It was evening. Sri Ramakrishna was seated on his bed, thinking of the Divine Mother and repeating Her hallowed name. The devotees sat near him in silence. Latu, Sashi, Sarat, the younger Naren, Paltu, Bhupati, Girish, and others were present. Ramtaran of the Star Theatre had come with Girish to entertain Sri Ramakrishna with his singing. A few minutes later Dr. Sarkar arrived.
DOCTOR (to the Master): "I was much worried about you last night at three o'clock. It was raining. I said to myself, 'Who knows whether or not the doors and windows of his room are shut?'"
"Really?" said Sri Ramakrishna. He was much pleased at the doctor's love and thoughtfulness for him.
MASTER: "As long as there is the body, one should take care of it. But I find that the body is quite separate from the Self. When a man rids himself entirely of his love for 'woman and gold', then he clearly perceives that the body is one thing and the Self another. When the milk inside the coconut is all dried up, then the kernel becomes separated from the shell; you feel the kernel rattling inside when you shake the coconut. Or it is just like a sword and its sheath. The sword is one thing and the sheath is another.
"Therefore I cannot speak much to the Divine Mother about the illness of the body."
GIRISH (to the devotees): "Pundit Shashadhar said to him [meaning the Master]: 'Please bring your mind to bear on the body during samadhi. That will cure your illness.' And he, the Master, saw in a vision that the body was nothing but a loose mass of flesh and bones."
MASTER: "Once, a long time ago, I was very ill. I was sitting in the Kali temple. I felt like praying to the Divine Mother to cure my illness, but couldn't do so directly in my own name. I said to Her, 'Mother, Hriday asks me to tell You about my illness.' I could not proceed any farther. At once there flashed into my mind the Museum of the Asiatic Society, and a human skeleton strung together with wire. I said to Her, 'Please tighten the wire of my body like that, so that I may go about singing Your name and glories.' It is impossible for me to ask for occult powers.
"At first Hriday asked me - I was then under his control - to pray to the Mother for powers. I went to the temple. In a vision I saw a widow thirty or thirty-five years old, covered with filth. It was revealed to me that occult powers are like that filth. I became angry with Hriday because he had asked me to pray for powers."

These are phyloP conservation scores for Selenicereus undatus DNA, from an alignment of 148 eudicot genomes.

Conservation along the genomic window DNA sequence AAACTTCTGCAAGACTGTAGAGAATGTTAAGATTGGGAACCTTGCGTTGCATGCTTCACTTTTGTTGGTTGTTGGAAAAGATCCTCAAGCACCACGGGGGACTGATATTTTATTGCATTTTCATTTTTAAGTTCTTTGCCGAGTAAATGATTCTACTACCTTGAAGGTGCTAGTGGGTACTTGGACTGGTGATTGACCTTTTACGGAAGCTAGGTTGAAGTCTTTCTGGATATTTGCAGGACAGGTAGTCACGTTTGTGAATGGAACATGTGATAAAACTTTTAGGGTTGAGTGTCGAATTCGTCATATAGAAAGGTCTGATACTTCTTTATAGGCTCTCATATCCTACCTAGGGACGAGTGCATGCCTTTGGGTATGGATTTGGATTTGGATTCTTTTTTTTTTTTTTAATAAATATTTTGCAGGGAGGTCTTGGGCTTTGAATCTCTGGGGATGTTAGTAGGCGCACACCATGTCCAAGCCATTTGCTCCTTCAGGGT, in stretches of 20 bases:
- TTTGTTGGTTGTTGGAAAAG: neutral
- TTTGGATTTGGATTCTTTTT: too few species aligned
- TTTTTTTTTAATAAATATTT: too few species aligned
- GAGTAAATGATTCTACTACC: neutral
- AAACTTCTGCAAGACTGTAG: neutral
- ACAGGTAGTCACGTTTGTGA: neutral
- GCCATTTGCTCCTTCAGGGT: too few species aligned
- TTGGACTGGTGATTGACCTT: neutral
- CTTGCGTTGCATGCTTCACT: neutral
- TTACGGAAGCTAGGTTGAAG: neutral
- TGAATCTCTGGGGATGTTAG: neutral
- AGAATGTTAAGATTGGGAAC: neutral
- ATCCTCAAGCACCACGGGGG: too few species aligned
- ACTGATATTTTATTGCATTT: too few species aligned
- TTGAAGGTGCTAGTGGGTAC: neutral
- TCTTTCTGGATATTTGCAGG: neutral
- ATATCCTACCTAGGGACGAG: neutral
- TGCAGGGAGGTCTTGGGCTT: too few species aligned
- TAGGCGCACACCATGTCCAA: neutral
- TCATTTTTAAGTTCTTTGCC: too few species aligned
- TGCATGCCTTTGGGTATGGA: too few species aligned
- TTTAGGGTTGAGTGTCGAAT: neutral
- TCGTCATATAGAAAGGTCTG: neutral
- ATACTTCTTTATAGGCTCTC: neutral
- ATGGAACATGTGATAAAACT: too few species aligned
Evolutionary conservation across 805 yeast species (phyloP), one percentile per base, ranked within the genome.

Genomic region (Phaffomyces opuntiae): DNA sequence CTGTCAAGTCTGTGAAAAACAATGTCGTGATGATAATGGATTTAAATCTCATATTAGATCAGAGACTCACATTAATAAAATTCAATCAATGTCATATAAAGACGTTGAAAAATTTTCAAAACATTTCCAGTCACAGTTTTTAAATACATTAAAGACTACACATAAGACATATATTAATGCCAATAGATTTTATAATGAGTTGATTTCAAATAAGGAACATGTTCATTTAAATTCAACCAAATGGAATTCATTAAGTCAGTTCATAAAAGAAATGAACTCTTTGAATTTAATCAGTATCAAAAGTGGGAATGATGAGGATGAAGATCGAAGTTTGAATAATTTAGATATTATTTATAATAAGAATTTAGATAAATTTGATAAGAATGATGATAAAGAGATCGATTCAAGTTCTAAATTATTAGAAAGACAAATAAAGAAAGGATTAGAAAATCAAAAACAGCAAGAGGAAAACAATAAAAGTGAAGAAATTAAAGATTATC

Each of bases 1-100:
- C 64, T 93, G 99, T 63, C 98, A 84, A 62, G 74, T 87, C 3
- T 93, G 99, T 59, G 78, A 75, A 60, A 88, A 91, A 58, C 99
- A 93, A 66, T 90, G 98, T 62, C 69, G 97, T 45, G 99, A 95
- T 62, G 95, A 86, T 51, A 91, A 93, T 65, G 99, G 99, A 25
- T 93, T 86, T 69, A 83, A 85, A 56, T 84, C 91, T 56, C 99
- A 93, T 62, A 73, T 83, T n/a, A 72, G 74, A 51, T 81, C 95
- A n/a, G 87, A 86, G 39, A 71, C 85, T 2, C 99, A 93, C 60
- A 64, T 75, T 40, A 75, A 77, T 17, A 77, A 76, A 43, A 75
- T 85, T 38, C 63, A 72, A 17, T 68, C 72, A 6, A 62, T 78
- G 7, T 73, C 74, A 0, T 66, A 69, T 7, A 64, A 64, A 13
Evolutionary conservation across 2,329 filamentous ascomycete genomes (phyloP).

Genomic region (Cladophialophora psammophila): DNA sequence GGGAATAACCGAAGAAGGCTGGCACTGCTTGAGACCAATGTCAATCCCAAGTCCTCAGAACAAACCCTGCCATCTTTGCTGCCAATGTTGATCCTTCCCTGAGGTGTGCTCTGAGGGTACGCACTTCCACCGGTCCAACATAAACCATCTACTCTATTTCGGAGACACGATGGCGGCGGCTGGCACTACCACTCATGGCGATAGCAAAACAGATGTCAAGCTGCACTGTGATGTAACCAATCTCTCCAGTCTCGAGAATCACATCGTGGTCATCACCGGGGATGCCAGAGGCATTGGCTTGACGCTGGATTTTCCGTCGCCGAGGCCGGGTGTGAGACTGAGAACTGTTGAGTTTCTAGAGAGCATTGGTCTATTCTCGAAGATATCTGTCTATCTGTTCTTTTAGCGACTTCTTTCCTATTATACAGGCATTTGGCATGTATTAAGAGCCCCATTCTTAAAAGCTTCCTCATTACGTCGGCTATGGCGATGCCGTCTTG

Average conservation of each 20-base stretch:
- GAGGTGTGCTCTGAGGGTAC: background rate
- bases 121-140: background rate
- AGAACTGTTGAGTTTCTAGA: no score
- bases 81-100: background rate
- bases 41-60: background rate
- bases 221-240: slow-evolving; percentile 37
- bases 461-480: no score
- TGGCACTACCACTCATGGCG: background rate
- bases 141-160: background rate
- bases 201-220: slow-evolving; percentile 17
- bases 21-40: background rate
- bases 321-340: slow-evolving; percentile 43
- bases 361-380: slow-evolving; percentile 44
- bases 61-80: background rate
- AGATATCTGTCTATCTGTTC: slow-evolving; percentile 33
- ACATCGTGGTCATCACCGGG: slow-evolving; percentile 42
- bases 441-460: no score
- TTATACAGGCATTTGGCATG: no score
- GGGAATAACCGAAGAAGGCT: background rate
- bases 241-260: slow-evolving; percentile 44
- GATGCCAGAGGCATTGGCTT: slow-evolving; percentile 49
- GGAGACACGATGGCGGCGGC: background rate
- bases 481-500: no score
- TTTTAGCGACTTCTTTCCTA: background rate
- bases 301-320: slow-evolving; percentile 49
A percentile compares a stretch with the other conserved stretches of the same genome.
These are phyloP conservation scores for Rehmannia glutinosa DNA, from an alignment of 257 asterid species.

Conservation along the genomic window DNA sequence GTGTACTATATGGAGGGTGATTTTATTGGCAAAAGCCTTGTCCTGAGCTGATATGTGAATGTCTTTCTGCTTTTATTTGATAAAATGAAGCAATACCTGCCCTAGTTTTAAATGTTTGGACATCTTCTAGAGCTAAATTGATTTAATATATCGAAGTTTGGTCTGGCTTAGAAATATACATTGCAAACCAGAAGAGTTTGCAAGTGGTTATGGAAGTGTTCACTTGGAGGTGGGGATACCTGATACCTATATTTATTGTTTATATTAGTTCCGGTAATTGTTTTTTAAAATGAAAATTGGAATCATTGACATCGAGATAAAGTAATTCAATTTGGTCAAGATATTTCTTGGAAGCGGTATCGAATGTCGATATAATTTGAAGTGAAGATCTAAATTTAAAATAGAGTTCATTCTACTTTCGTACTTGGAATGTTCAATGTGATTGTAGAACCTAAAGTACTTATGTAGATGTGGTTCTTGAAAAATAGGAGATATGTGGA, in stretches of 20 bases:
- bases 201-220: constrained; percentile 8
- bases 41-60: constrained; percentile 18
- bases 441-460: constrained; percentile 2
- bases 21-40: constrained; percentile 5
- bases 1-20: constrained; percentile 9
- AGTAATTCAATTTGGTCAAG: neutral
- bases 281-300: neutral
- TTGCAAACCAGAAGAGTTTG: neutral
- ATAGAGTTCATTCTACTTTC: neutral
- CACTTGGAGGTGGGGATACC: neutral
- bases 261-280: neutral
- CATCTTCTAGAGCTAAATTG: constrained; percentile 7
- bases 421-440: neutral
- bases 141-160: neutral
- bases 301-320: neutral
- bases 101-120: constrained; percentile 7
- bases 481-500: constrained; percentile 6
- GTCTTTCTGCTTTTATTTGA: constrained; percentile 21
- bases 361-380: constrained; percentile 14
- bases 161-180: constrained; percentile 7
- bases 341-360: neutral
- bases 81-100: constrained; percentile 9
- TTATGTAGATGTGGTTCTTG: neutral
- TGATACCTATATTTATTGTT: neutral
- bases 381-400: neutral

Ramtaran began to sing:
Behold my vina, my dearly beloved,
My lute of sweetest tone;
If tenderly you play on it,
The strings will waken, at your touch,
To rarest melodies.
Tune it neither low nor high,
And from it in a hundred streams
The sweetest sound will flow;
But over-slack the strings are mute,
And over-stretched they snap in twain.
DOCTOR (to Girish): "Is it an original song?"
GIRISH: "No, it is an adaptation from Edwin Arnold."
Ramtaran sang from the play, The Life of Buddha:
We moan for rest, alas! but rest can never find;
We know not whence we come, nor where we float away.
Time and again we tread this round of smiles and tears;
In vain we pine to know whither our pathway leads,
And why we play this empty play.
We sleep, although awake, as if by a spell bewitched;
Will darkness never break into the light of dawn?
As restless as the wind, life moves unceasingly:
We know not who we are, nor whence it is we come;
We know not why we come, nor where it is we drift;
Sharp woes dart forth on every side.
How many drift about, now gay, now drowned in tears!
One moment they exist; the next they are no more.
We know not why we come, nor what our deeds have been,
Nor, in our bygone lives, how well we played our parts;
Like water in a stream, we cannot stay at rest;
Onward we flow for evermore.
Burst Thou our slumber's bars, O Thou that art awake!
How long must we remain enmeshed in fruitless dreams?
Are you indeed awake? Then do not longer sleep!
Thick on you lies the gloom fraught with a million woes.
Rise, dreamer, from your dream, and slumber not again!
Shine forth, O Shining One, and with Thy shafts of light
Slay Thou the blinding dark! Our only Saviour Thou!
We seek deliverance at Thy feet.
As Sri Ramakrishna listened to the song he went into samadhi. Ramtaran sang again:
Blow, storm! Rage and roar! . . .
When the song was over, Sri Ramakrishna said to the singer: "What is this? Why this decoction of bitter neem-leaves after the rice pudding? The moment you sang -
Shine forth, O Shining One, and with Thy shafts of light
Slay Thou the blinding dark!
I had a vision of the Sun. As He arose, the darkness vanished, and all men took refuge at His feet."
Ramtaran sang again:
O Mother, Saviour of the helpless. Thou the Slayer of sin!
In Thee do the three gunas dwell - sattva, rajas, and tamas.
Thou dost create the world; Thou dost sustain it and destroy it;
Binding Thyself with attributes, Thou yet trandescendest them;
For Thou, O Mother, art the All.
Kali Thou art, and Tara, and Thou the Ultimate Prakriti;
Thou art the Fish, the Turtle, the Boar, and all other Avatars;
Earth, water, air, and fire art Thou, and Thou the sky,
O Mother of the Absolute!
The Samkhya, Patanjala, Mimamsaka, and Nyaya
For ever seek to fathom Thee and know Thine inmost nature;
Vedanta and Vaiseshika are searching after Thee;
But none of them has found Thee out.
Though free of limitations, beginningless and without end,
Yet for Thy loving bhaktas' sake Thou wearest varying forms.